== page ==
Omnical Sport

slaHighest validated Accuracy and Reliability

data_rateFastest data rate for both VO2 and VCO2 measurements

restingFrom resting metabolism to absolute maximum

breathingNo breathing restrictions

Highly versatile and accurate

The Omnical product is the most versatile and accurate indirect calorimeter for research purposes on the market. Comprised of state-of-the-art technology using the highest class precision measurement instruments, it enables customers to perform studies in various research fields.

The system is designed to measure energy metabolism ranging from resting metabolism rate (RMR) to sports performance testing (e.g. VO2max tests) with high accuracy.

The Omnical Sport

The Omnical Sport indirect calorimeter comprises of four basic parts: a gas analysis system, the breathing unit (facemask), data analysis software and reporting software. With this method, the subject’s breathe flow is directed through a facemask and an optional flow unit to the gas analysis system.

  1. Omnical
  2. Breathing unit (facemask)
  3. Analysis software
  4. Reporting software


  1. Flow unit
  2. Validation kit

System performance

System accuracy
1% ± 2.0% SD or better for VO2 and VCO2 measurements @ 250mL/min oxygen consumption and 100 L/min flow.
Respiratory Quotient (RQ) = VCO2/ VO2 within 0.02 absolute.

High flow up to human physiological maximum, low flow for RMR infants

Ventilation 20-450L/min (higher range is possible on request)
O2 uptake 0-8 L/min
CO2 production 0-8 L/min

High VCO2 and VO2 update rate
Live display of measurement values updated every 5 seconds.

Validation and scientific literature

Scientific publications featuring Omnical can be accessed on:  and

Test-retest variability of VO2max using total-capture indirect calorimetry reveals linear relationship of VO2 and Power

Schoffelen, PFM, den Hoed, M, van Breda, E, Plasqui, G.  Scand J Med Sci Sports. 2019; 29: 213– 222.

Goal of the study

This study aimed to analyse the intra-individual variation in VO2max of human subjects using total-capture and free-flow indirect calorimetry. Twenty-seven men (27 ± 5 year; VO2max 49-79 mL•kg−1•min−1) performed two maximal exertion tests (CPETs) on a cycle ergometer, separated by a 7 ± 2 day interval.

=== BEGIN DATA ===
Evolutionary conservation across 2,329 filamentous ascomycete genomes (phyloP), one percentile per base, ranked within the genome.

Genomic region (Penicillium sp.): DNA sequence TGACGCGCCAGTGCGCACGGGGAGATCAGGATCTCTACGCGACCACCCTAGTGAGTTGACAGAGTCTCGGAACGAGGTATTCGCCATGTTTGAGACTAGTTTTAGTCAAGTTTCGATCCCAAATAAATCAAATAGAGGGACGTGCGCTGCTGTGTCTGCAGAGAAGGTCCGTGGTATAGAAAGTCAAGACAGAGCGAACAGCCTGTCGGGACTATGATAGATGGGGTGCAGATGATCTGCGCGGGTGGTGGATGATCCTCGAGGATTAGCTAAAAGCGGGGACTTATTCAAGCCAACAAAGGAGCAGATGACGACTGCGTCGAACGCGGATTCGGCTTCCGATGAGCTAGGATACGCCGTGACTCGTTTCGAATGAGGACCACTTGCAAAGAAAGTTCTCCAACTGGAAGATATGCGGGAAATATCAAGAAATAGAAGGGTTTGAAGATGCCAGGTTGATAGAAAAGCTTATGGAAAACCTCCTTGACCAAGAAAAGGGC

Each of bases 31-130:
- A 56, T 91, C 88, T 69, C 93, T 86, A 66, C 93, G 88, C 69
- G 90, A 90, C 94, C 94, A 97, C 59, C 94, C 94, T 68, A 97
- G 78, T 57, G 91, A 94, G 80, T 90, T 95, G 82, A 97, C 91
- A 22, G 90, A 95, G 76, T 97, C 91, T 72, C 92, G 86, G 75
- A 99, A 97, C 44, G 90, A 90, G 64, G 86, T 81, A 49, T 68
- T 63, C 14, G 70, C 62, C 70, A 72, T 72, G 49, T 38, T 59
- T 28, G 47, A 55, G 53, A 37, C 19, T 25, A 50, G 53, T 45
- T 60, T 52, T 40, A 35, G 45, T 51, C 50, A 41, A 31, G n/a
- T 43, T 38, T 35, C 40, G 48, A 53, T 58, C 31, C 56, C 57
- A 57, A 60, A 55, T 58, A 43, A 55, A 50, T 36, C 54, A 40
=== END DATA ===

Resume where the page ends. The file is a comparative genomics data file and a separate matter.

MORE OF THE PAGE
VO2 and VCO2 were assessed using an indirect calorimeter (Omnical) with total capture of exhalation in a free-flow airstream. Thirteen subjects performed a third maximal exertion test using a breath-by-breath calorimeter (Oxycon Pro). On-site validation was deemed a requirement.


For the Omnical, the mean within-subject CV for VO2max was 1.2 ± 0.9% (0.0%-4.4%) and for ergometer workload P max 1.3 ± 1.3% (0%-4.6%). VO2max values with the Oxycon Pro were significantly lower in comparison with Omnical (P < 0.001; t test) with mean 3570 vs 4061 and difference SD 361 mL•min−1. Validation results for the Omnical with methanol combustion were −0.05 ± 0.70% (mean ± SD; n = 31) at the 225 mL•min−1 VO2 level and −0.23 ± 0.80% (n = 31) at the 150 mL•min−1 VCO2 level. Results using gas infusion were 0.04 ± 0.75% (n = 34) and −0.99 ± 1.05% (n = 24) over the respective 500-6000 mL•min−1 VO2 and VCO2 ranges. Validation results for the Oxycon Pro in breath-by-breath mode were – 2.2 ± 1.6% (n = 12) for VO2 and 5.7 ± 3.3% (n = 12) for VCO2 over the 1000-4000 mL•min−1 range. On a Visual analog scale, participants reported improved breathing using the free-flow indirect calorimetry (score 7.6 ± 1.2 vs 5.1 ± 2.7, P = 0.008). We conclude that total capturing free-flow indirect calorimetry is suitable for measuring VO2 even with the highest range. VO2max was linear with the incline in P max over the full range

Figure: Scatterplot showing the test‐retest reproducibility in (A) Pmax, (B) VO2max and (C) VO2 peak as measured with the Omnical. The full line represents the regression line, and the dotted line indicates the line of identity

Assessment of resting energy expenditure and nutrient oxidation by indirect calorimetry: methodological implications

(Alcantara, 2021)